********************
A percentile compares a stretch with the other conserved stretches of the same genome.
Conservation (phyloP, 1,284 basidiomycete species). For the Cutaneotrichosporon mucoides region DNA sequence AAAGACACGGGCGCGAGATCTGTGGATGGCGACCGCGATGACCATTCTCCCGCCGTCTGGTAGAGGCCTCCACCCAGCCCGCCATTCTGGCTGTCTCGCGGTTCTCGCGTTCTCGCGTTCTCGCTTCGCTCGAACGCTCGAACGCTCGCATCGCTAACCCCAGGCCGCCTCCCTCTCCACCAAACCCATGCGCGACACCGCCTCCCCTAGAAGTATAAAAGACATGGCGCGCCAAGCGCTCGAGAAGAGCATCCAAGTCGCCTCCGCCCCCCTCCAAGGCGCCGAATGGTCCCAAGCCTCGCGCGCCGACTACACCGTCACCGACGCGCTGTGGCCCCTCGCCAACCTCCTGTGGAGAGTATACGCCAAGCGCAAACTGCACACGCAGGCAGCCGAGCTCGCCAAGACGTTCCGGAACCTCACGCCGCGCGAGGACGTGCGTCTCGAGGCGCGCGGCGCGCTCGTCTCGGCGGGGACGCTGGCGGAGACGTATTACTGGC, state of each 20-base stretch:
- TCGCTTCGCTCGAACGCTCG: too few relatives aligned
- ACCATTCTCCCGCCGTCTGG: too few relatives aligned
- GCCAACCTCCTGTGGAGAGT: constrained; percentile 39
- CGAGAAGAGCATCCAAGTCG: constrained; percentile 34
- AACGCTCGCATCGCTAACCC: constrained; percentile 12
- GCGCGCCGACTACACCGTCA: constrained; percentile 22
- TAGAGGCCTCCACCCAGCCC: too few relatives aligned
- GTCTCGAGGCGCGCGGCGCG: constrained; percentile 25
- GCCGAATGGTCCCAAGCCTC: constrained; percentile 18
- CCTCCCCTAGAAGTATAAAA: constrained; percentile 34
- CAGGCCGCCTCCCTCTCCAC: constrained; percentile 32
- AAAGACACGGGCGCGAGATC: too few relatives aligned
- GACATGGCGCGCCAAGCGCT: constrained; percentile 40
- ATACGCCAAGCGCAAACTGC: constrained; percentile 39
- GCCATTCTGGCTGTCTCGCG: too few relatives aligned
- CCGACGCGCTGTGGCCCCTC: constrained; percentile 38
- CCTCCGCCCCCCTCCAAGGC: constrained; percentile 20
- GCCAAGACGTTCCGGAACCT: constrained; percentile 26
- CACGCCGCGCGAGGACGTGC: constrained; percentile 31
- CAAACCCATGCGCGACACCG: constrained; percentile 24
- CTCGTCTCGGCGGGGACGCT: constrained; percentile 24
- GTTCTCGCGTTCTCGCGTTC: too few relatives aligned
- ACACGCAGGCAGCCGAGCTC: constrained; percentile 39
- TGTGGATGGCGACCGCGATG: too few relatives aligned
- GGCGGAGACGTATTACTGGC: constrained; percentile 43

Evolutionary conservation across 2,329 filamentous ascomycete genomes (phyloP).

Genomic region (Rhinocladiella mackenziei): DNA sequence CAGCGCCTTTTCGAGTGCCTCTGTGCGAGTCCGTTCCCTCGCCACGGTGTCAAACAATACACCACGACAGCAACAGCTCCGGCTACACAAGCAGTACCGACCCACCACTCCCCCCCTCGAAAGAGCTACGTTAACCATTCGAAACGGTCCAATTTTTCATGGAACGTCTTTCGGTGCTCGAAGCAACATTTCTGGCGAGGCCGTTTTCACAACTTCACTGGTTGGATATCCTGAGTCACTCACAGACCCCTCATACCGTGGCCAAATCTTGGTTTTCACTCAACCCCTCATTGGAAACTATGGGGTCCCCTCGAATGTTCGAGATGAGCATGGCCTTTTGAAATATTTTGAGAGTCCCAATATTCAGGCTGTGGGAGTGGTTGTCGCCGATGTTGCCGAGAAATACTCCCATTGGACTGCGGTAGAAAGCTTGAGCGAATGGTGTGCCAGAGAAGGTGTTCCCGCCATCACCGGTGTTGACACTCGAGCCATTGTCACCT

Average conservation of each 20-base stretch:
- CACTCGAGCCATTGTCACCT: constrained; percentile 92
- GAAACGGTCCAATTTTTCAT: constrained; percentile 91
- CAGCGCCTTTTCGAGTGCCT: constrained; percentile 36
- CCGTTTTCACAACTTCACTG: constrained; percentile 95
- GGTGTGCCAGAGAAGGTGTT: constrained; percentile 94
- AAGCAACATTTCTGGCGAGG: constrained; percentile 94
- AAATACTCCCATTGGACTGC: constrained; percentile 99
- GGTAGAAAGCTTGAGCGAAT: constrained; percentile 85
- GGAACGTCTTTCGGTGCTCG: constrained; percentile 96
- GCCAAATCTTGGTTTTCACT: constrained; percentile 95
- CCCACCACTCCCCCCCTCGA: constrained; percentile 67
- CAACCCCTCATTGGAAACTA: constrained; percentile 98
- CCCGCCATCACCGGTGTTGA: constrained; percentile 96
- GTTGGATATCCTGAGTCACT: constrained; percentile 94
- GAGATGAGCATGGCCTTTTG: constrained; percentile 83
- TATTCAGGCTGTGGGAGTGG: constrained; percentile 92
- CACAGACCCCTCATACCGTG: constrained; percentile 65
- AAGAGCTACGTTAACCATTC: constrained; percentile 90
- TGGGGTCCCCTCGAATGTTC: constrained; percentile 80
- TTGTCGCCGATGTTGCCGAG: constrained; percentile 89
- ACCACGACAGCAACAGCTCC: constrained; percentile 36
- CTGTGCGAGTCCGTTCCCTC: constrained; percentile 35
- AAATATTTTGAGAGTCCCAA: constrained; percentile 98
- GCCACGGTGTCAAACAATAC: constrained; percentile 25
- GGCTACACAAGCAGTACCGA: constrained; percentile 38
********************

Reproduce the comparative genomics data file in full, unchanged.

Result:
A percentile compares a stretch with the other conserved stretches of the same genome.
Conservation (phyloP, 1,284 basidiomycete species). For the Cutaneotrichosporon mucoides region DNA sequence AAAGACACGGGCGCGAGATCTGTGGATGGCGACCGCGATGACCATTCTCCCGCCGTCTGGTAGAGGCCTCCACCCAGCCCGCCATTCTGGCTGTCTCGCGGTTCTCGCGTTCTCGCGTTCTCGCTTCGCTCGAACGCTCGAACGCTCGCATCGCTAACCCCAGGCCGCCTCCCTCTCCACCAAACCCATGCGCGACACCGCCTCCCCTAGAAGTATAAAAGACATGGCGCGCCAAGCGCTCGAGAAGAGCATCCAAGTCGCCTCCGCCCCCCTCCAAGGCGCCGAATGGTCCCAAGCCTCGCGCGCCGACTACACCGTCACCGACGCGCTGTGGCCCCTCGCCAACCTCCTGTGGAGAGTATACGCCAAGCGCAAACTGCACACGCAGGCAGCCGAGCTCGCCAAGACGTTCCGGAACCTCACGCCGCGCGAGGACGTGCGTCTCGAGGCGCGCGGCGCGCTCGTCTCGGCGGGGACGCTGGCGGAGACGTATTACTGGC, state of each 20-base stretch:
- TCGCTTCGCTCGAACGCTCG: too few relatives aligned
- ACCATTCTCCCGCCGTCTGG: too few relatives aligned
- GCCAACCTCCTGTGGAGAGT: constrained; percentile 39
- CGAGAAGAGCATCCAAGTCG: constrained; percentile 34
- AACGCTCGCATCGCTAACCC: constrained; percentile 12
- GCGCGCCGACTACACCGTCA: constrained; percentile 22
- TAGAGGCCTCCACCCAGCCC: too few relatives aligned
- GTCTCGAGGCGCGCGGCGCG: constrained; percentile 25
- GCCGAATGGTCCCAAGCCTC: constrained; percentile 18
- CCTCCCCTAGAAGTATAAAA: constrained; percentile 34
- CAGGCCGCCTCCCTCTCCAC: constrained; percentile 32
- AAAGACACGGGCGCGAGATC: too few relatives aligned
- GACATGGCGCGCCAAGCGCT: constrained; percentile 40
- ATACGCCAAGCGCAAACTGC: constrained; percentile 39
- GCCATTCTGGCTGTCTCGCG: too few relatives aligned
- CCGACGCGCTGTGGCCCCTC: constrained; percentile 38
- CCTCCGCCCCCCTCCAAGGC: constrained; percentile 20
- GCCAAGACGTTCCGGAACCT: constrained; percentile 26
- CACGCCGCGCGAGGACGTGC: constrained; percentile 31
- CAAACCCATGCGCGACACCG: constrained; percentile 24
- CTCGTCTCGGCGGGGACGCT: constrained; percentile 24
- GTTCTCGCGTTCTCGCGTTC: too few relatives aligned
- ACACGCAGGCAGCCGAGCTC: constrained; percentile 39
- TGTGGATGGCGACCGCGATG: too few relatives aligned
- GGCGGAGACGTATTACTGGC: constrained; percentile 43

Evolutionary conservation across 2,329 filamentous ascomycete genomes (phyloP).

Genomic region (Rhinocladiella mackenziei): DNA sequence CAGCGCCTTTTCGAGTGCCTCTGTGCGAGTCCGTTCCCTCGCCACGGTGTCAAACAATACACCACGACAGCAACAGCTCCGGCTACACAAGCAGTACCGACCCACCACTCCCCCCCTCGAAAGAGCTACGTTAACCATTCGAAACGGTCCAATTTTTCATGGAACGTCTTTCGGTGCTCGAAGCAACATTTCTGGCGAGGCCGTTTTCACAACTTCACTGGTTGGATATCCTGAGTCACTCACAGACCCCTCATACCGTGGCCAAATCTTGGTTTTCACTCAACCCCTCATTGGAAACTATGGGGTCCCCTCGAATGTTCGAGATGAGCATGGCCTTTTGAAATATTTTGAGAGTCCCAATATTCAGGCTGTGGGAGTGGTTGTCGCCGATGTTGCCGAGAAATACTCCCATTGGACTGCGGTAGAAAGCTTGAGCGAATGGTGTGCCAGAGAAGGTGTTCCCGCCATCACCGGTGTTGACACTCGAGCCATTGTCACCT

Average conservation of each 20-base stretch:
- CACTCGAGCCATTGTCACCT: constrained; percentile 92
- GAAACGGTCCAATTTTTCAT: constrained; percentile 91
- CAGCGCCTTTTCGAGTGCCT: constrained; percentile 36
- CCGTTTTCACAACTTCACTG: constrained; percentile 95
- GGTGTGCCAGAGAAGGTGTT: constrained; percentile 94
- AAGCAACATTTCTGGCGAGG: constrained; percentile 94
- AAATACTCCCATTGGACTGC: constrained; percentile 99
- GGTAGAAAGCTTGAGCGAAT: constrained; percentile 85
- GGAACGTCTTTCGGTGCTCG: constrained; percentile 96
- GCCAAATCTTGGTTTTCACT: constrained; percentile 95
- CCCACCACTCCCCCCCTCGA: constrained; percentile 67
- CAACCCCTCATTGGAAACTA: constrained; percentile 98
- CCCGCCATCACCGGTGTTGA: constrained; percentile 96
- GTTGGATATCCTGAGTCACT: constrained; percentile 94
- GAGATGAGCATGGCCTTTTG: constrained; percentile 83
- TATTCAGGCTGTGGGAGTGG: constrained; percentile 92
- CACAGACCCCTCATACCGTG: constrained; percentile 65
- AAGAGCTACGTTAACCATTC: constrained; percentile 90
- TGGGGTCCCCTCGAATGTTC: constrained; percentile 80
- TTGTCGCCGATGTTGCCGAG: constrained; percentile 89
- ACCACGACAGCAACAGCTCC: constrained; percentile 36
- CTGTGCGAGTCCGTTCCCTC: constrained; percentile 35
- AAATATTTTGAGAGTCCCAA: constrained; percentile 98
- GCCACGGTGTCAAACAATAC: constrained; percentile 25
- GGCTACACAAGCAGTACCGA: constrained; percentile 38